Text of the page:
Underground Storm Water Detention

By Todd Fratzel on Design

Storm Water Detention

Underground Storm Water Detention

Underground Storm Water Detention

Almost all new construction today requires some type of drainage analysis of the project property. Whether the developer does the analysis of the entire project in a sub-division or whether your local government requires an analysis most regulations prevent new water runoff from leaving your property. Obviously this is a simplification of the rules but basically you’re not typically allowed to alter the property in such a way that additional water will run off the property onto abutting properties.

Traditionally storm water detention was achieved by building shallow storm water detention ponds at low points in the natural terrain. Typically these ponds only hold water after rain events and remain dry for a majority of the year. More recently Low Impact Developements (LID) have become popular which require additional on-site detention on large development projects.

Underground Storm Water Detention

Recently there has been a move to use underground basins to store storm water and eliminate storm water detention ponds. We are currently building a very large commercial building for a client and it requires a rather significant storm water detention capacity. Unfortunately, the site is very small and using a traditional pond wasn’t feasible. Therefore for this project we’re using underground storm water detention basins called StormTech Chambers. StormTech chambers are a corrogated plastic pipe that’s used to create underground basins.

The StormTech chambers are really easy to install and very cost effective. As you can see in the photo the chambers are laid out in a grid pattern and connected using pipes according to the design calculations. The chambers can even support truck traffic when installed according to the manufacturers specifications.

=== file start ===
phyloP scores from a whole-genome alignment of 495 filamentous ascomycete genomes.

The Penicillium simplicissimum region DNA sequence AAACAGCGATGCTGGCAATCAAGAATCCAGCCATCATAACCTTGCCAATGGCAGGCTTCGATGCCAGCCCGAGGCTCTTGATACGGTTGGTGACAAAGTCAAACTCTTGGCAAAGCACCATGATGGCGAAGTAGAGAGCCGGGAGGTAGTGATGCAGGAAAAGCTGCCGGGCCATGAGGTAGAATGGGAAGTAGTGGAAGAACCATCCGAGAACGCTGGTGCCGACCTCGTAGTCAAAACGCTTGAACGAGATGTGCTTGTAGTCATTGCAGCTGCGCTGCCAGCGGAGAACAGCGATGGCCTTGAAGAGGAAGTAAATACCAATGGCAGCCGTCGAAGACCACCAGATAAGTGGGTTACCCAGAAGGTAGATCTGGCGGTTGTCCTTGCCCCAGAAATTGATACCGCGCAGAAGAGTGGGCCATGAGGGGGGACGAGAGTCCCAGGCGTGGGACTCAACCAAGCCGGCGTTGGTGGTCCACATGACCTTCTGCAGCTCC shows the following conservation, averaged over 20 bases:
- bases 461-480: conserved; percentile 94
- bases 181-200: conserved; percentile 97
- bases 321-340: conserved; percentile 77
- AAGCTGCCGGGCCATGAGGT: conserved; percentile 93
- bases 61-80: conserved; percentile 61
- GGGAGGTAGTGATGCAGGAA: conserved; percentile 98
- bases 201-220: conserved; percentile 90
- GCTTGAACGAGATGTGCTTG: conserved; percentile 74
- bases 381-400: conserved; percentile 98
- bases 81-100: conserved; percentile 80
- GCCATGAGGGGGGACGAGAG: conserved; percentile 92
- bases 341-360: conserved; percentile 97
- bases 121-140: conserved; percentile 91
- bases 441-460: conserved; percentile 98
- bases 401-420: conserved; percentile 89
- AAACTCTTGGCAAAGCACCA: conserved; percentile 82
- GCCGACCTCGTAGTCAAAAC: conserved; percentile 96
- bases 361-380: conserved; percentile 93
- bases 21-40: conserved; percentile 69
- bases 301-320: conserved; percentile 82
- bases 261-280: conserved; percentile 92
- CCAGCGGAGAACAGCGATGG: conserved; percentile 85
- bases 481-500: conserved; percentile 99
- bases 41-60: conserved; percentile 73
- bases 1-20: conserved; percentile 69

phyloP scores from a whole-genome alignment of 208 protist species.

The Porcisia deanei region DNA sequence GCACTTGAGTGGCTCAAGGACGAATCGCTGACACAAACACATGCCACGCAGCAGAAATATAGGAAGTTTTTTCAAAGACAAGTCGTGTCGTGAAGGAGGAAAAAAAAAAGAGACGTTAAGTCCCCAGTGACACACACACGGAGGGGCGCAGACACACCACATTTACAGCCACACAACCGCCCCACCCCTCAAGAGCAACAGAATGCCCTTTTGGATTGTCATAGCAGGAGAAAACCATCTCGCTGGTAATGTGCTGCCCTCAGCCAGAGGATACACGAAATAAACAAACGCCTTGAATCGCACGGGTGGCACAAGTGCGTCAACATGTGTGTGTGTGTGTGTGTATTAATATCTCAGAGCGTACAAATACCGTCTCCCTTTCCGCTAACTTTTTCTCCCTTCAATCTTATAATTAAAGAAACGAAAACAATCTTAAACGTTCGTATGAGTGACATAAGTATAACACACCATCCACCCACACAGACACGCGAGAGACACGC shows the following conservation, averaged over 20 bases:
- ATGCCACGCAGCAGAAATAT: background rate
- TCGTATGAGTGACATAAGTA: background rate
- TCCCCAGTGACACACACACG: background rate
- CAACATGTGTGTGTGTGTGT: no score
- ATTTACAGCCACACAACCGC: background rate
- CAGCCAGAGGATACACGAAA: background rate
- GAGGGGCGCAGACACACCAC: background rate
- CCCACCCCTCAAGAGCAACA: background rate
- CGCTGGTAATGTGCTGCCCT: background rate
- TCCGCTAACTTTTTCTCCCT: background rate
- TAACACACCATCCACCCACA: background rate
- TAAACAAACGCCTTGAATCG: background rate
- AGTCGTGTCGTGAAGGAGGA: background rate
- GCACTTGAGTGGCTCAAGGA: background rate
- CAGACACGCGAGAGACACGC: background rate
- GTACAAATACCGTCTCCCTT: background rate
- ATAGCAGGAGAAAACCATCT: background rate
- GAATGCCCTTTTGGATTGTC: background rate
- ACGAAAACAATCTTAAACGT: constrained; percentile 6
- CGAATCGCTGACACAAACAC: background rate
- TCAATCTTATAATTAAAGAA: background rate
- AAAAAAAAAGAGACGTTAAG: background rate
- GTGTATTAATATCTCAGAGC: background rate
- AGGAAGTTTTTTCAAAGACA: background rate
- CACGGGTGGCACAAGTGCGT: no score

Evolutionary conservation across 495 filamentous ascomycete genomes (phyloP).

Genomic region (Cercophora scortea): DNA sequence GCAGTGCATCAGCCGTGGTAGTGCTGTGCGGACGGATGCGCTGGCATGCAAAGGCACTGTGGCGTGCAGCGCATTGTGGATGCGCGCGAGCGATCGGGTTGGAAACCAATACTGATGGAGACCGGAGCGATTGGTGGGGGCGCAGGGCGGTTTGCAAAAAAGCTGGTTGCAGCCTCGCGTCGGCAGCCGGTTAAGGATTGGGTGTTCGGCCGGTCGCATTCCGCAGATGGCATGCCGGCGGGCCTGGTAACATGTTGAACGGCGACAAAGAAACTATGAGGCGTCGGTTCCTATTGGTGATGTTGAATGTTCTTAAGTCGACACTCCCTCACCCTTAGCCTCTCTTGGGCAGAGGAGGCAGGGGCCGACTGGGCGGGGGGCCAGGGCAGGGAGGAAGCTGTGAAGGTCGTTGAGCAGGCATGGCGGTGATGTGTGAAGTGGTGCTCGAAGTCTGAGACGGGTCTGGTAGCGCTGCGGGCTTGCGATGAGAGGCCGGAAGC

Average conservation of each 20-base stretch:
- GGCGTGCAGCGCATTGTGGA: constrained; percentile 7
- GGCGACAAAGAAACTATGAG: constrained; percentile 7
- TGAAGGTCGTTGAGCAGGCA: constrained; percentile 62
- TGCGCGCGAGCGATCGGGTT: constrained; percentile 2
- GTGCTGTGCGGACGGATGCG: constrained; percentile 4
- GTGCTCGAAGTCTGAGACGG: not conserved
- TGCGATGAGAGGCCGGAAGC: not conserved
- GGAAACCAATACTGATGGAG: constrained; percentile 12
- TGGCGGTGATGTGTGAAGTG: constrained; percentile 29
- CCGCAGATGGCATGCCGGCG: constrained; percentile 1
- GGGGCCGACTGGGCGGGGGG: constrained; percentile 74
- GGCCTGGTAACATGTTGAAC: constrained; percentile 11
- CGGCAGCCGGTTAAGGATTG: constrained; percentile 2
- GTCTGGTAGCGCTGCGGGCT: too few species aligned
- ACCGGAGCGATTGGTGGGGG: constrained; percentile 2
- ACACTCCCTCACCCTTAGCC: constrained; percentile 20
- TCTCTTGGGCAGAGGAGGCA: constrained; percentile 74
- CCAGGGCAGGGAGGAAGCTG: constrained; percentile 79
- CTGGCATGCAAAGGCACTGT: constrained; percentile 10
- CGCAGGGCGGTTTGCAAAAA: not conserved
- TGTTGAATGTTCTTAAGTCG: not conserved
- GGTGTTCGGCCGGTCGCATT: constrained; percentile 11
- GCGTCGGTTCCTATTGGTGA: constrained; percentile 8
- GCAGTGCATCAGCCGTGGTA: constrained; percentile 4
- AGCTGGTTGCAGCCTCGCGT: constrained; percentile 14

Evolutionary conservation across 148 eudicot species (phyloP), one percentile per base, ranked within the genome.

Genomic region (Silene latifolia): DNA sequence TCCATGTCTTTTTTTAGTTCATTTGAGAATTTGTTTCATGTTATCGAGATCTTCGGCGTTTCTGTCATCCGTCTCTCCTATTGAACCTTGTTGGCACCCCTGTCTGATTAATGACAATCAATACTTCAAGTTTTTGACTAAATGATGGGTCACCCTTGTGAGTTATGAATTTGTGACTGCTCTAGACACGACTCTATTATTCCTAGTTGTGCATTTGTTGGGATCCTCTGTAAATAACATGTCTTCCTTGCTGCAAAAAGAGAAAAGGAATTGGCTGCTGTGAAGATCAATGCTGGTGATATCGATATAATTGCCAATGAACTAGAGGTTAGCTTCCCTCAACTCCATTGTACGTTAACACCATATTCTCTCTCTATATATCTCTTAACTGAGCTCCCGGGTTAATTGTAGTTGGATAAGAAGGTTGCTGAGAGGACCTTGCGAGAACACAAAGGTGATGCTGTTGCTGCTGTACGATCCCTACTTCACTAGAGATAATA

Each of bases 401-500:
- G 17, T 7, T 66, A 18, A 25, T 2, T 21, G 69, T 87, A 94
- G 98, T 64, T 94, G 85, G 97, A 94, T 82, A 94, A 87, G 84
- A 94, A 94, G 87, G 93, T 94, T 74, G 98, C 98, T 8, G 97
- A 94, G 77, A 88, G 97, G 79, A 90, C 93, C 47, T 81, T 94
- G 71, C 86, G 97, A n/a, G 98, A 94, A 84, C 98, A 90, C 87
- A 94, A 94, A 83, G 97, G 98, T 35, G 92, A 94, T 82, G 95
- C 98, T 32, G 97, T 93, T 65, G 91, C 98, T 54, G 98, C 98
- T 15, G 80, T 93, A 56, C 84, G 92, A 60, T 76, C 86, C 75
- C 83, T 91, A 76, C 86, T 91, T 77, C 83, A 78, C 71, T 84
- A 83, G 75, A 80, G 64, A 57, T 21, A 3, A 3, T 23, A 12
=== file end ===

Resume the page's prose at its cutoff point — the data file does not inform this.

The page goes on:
Underground storm water detention basins offer several benefits. First of all there’s no lost usable space on the property. Storm water detention ponds use considerable land and reduce the effective usable space on lots. Underground storm water basins also eliminate ponds that could pose a health issue due to insects and accidental drowning.

If you’re forced to create storm water detention on a project then look into using underground storm water detention basins.

About the author

Todd Fratzel

I'm full time builder for a large construction company in New Hampshire. I run their design-build division that specializes in custom homes, commercial design-build projects and sub-divisions. I'm also a licensed civil and structural engineer with extensive experience in civil and structural design and home construction. My hope is that I can share my experience in the home construction, home improvement and home renovation profession with other builders and home owners. I'm also the Editor-in-Chief and Founder of Tool Box Buzz. Please feel free to contact me if you have any questions, suggestions or you'd like to inquire about advertising on this site.

All posts by Todd »

Not what you're looking for?

Search for more articles here. Enter keywords like, 'insulation' or 'kitchens' etc to find your topic.

No Comments

No comments yet.

Leave a comment

Be nice. Keep it clean. Stay on topic. No spam.

This site uses Akismet to reduce spam. Learn how your comment data is processed.

Copyright © 2009-2023 Front Steps Media, LLC. All Rights Reserved. Home Construction & Improvement™ is a Trademark of Front Steps Media, LLC.